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Second Raytown family member dies of fire-related injuries

This was the scene Monday after a fatal fire Sunday at the Somerset Village Apartments, 6000 Raytown Road in Raytown.
This was the scene Monday after a fatal fire Sunday at the Somerset Village Apartments, 6000 Raytown Road in Raytown. skeyser@kcstar.com

A grandmother rescued Sunday from a burning Raytown apartment has died from her injuries.

Cherri Roberts, 59, died Monday night, according to the Raytown Fire Department. One of her grandsons, 4-year-old Jeremiah, died Sunday from injuries suffered in the fire that destroyed the three-story building at 9811 E. 60th St.

Roberts had been in critical condition at a hospital since being rescued early Sunday.

“Our thoughts and prayers are with the family at this difficult time,” the fire department said in a Tuesday morning statement.

An 18-month-old grandson, Ja’Bin, remained in critical condition Tuesday afternoon at Children’s Mercy Hospital, said Raytown Deputy Fire Chief Mike Hunley. Another grandson, 6-year-old Jacob, escaped the fire.

Cherri Roberts had suffered serious burns, according to Grady Lauderdale, an uncle of the three boys.

“She was a beautiful, loving woman who was a big help to the family,” Lauderdale said.

“She helped baby-sit, she cooked for them, and she played and watched TV with them,” he said. “Now God is calling her home.”

Sitting In the lobby of Children's Mercy Hospital, Grady Lauderdale explained how a safety video may have helped save his nephew during a fire at Somerset Village Apartments (Feb. 8, 2015 -- video by Shane Keyser|skeyser@kcstar.com).

Fire crews from Raytown and Kansas City battled the fire, which was reported at 2:20 a.m. Sunday.

Members of a Raytown fire crew briefly were trapped in the building after their hose burned in two. Those firefighters rescued the Roberts family, breaking out a window and handing out the 18-month-old boy to a firefighter who had scaled a ladder to reach them.

Other fire crews then helped the trapped crew members and other apartment residents escape.

To suggest the dangerous conditions faced by the first Raytown firefighters to enter the building, Hunley on Tuesday displayed two scorched and soot-covered helmets.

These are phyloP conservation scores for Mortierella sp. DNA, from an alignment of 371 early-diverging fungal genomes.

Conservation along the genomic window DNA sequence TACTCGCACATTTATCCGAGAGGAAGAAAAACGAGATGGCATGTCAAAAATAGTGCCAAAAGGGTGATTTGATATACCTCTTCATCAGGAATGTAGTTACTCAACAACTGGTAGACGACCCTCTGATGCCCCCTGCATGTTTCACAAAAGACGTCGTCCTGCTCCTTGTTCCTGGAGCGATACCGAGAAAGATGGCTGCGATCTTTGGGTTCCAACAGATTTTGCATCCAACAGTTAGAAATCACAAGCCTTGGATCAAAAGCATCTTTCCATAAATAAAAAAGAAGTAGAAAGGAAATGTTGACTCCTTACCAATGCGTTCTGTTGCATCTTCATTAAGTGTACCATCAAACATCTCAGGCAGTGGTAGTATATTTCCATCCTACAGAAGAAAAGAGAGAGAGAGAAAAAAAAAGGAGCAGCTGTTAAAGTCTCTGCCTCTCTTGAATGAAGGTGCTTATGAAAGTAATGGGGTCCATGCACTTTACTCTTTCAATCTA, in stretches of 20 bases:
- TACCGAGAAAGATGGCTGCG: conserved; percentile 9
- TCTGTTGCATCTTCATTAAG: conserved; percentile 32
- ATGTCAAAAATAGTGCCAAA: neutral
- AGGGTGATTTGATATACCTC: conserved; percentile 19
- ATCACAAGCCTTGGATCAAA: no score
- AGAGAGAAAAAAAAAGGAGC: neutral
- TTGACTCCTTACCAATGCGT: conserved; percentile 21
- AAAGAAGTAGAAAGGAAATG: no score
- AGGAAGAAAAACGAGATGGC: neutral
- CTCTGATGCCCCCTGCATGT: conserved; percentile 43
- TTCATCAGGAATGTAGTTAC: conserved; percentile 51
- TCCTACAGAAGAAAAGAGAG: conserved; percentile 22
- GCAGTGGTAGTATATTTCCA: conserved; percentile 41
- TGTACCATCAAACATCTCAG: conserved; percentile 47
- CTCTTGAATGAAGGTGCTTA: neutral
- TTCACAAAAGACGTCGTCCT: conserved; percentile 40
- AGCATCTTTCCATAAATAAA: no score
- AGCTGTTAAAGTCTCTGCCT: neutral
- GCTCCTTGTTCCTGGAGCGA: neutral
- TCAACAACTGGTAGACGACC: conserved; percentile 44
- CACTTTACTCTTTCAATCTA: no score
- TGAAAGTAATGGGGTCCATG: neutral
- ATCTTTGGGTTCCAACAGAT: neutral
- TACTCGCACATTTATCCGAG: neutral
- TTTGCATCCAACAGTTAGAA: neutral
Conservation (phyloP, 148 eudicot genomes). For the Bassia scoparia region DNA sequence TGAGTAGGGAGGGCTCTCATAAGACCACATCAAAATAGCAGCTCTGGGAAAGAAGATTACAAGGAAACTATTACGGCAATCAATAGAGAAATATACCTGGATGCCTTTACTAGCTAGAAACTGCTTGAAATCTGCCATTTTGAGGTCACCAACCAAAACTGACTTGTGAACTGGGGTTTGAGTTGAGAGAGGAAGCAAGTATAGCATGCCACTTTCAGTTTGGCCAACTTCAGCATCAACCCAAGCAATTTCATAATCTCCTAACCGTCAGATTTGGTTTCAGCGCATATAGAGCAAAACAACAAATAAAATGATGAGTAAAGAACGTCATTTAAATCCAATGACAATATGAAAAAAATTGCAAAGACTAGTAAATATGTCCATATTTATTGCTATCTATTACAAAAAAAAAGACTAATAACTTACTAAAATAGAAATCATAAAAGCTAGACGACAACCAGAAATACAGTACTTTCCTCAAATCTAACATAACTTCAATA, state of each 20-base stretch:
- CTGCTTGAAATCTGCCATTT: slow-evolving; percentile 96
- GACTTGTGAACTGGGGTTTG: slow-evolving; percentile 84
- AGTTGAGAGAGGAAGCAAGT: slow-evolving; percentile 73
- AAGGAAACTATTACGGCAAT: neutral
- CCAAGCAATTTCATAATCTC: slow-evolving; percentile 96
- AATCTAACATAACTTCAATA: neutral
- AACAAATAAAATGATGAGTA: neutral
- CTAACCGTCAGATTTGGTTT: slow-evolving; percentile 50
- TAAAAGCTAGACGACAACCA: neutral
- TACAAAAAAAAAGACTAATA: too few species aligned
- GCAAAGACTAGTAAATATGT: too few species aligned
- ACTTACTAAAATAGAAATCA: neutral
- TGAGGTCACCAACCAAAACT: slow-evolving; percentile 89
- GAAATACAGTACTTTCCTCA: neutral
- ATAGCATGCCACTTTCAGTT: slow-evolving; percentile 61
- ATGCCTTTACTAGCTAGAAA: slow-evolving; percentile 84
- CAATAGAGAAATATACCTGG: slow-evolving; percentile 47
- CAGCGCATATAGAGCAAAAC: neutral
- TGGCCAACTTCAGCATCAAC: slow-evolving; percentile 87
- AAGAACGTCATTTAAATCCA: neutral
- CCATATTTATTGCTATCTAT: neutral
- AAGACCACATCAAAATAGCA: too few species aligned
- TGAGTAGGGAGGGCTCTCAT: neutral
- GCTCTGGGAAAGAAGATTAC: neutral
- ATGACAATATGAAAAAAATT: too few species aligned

Some firefighters take pride in owning such fatigued helmets, Hunley said.

“But they usually acquire this appearance over the course of years of firefighting, not a single incident,” Hunley said.

“When I saw those, I was pretty impressed with what they went through.”

One Raytown firefighter suffered minor burns on his ears, Hunley said.

About 20 members of the National Response Team of the Bureau of Alcohol, Tobacco, Firearms and Explosives began investigating the fire scene on Tuesday, said John Ham, ATF spokesman.

Members conducted about 20 interviews with displaced apartment building residents, with their neighbors and with firefighters who responded to the blaze. They learned of one resident, a college student, who repeatedly dashed through the building, knocking on the doors of neighbors as the flames and smoke spread.

“She’s an absolute hero,” Ham said. “In every tragedy there are stories like that that come out.”

ATF team members are not assuming foul play in the fire, Ham said.

“That has no bearing on whether we bring in the National Response Team or not,” he said.

Hunley said he requested the ATF team.

“We don’t have the expertise or resources to do an investigation of this scale,” he said.

“The other thing is, when you have fatalities in a fire, you want to make sure you do everything right, and we know these people can do everything right.”

“That’s why they are here.”

Apartment fire leaves three injured and dozens homeless.

Brian Burnes: 816-234-4120, @BPBthree

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